Likewise, the computer 20 comprises, mounted on its front side, a display module 21 of similar structure to that of modules 5, but whose role consists in indicating the configuration of the computer 20 as a function of type of the electronic modules M1, M2, M3 connected to it, and to check that this configuration is authorized prior to start-up.
This display module 21 can comprise, as indicated in FIG. 3, a display 22 whose display controller 23 is connected to two memories 24, 25 destined to respectively contain, on the one hand, in respect of the memory 24, the identification data contained in the status memories of the display modules 5 associated with the electronic modules M1, M2, M3, and, on the other hand, in respect of the memory 25, the identification data of the hardware and/or software permanently installed in the rack of the computer 20.
The data transfers between these memories 24, 25 and the status memories 8 of the modules 5 are managed by the microprocessor M2P of the display module 21 which permanently scans the status memories of the labels and which, by means of a table of correspondence, determines the configuration of the computer 20 as a function of the software and hardware identification data of all the modules M1, M2, M3. This determination can be carried out in a conventional manner by searching for the coinciding of a status word of the modules with a configuration word in the table.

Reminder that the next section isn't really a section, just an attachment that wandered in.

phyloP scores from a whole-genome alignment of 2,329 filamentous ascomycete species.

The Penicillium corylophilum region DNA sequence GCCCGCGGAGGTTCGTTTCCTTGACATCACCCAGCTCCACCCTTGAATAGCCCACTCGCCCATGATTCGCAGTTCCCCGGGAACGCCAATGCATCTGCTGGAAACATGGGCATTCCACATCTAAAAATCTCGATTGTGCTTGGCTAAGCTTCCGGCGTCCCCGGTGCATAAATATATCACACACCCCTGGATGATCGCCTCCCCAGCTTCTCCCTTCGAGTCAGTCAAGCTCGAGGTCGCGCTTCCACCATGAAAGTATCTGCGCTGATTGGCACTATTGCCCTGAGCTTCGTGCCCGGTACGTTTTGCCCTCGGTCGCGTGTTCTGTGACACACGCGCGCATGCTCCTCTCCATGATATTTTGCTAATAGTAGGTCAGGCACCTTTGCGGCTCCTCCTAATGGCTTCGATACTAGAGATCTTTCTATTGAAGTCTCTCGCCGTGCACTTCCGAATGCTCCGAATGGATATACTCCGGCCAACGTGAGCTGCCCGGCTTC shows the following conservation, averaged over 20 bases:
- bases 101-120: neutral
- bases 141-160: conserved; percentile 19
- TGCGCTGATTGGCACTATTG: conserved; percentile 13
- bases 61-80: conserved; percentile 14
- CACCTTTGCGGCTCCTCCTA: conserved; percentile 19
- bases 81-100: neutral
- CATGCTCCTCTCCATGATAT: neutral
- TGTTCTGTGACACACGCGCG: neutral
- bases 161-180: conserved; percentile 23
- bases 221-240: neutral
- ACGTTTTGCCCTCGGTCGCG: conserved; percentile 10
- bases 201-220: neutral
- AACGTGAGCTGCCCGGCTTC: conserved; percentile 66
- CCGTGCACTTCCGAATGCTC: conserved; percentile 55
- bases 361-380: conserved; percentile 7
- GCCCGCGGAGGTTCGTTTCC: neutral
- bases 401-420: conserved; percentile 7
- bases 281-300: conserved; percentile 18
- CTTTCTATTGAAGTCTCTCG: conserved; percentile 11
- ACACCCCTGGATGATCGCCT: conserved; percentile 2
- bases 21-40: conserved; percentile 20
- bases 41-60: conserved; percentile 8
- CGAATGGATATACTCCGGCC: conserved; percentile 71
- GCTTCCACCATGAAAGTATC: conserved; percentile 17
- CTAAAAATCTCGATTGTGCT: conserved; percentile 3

The link between the electronic modules M1, M2, M3 is performed e.g. by means of a serial type configuration bus.
Of course, in the case of the configuration determined by the microprocessor M2P from the data contained in the display modules 5 being absent from the table of correspondence 26 or deemed forbidden, the microprocessor M2P then commands the displaying of an error message.
In the case of an incomplete configuration, the microprocessor M2P can also indicate the references of the missing module.
The device previously described applies particularly advantageously to the on-board computers in aircraft. In this case, it can indicate the abbreviated name of the computer and its hardware and software upgrade status.
It can further apply to the displaying of the hardware and software references of memory modules devoid of an integrated processor but connected to the latter by an electrical interface.
|Cited Patent||Filing date||Publication date||Applicant||Title|
|US2951163 *||3 Aug 1956||30 Aug 1960||Hoffman Electronics Corp||Versatile solar powered radio receiver or the like|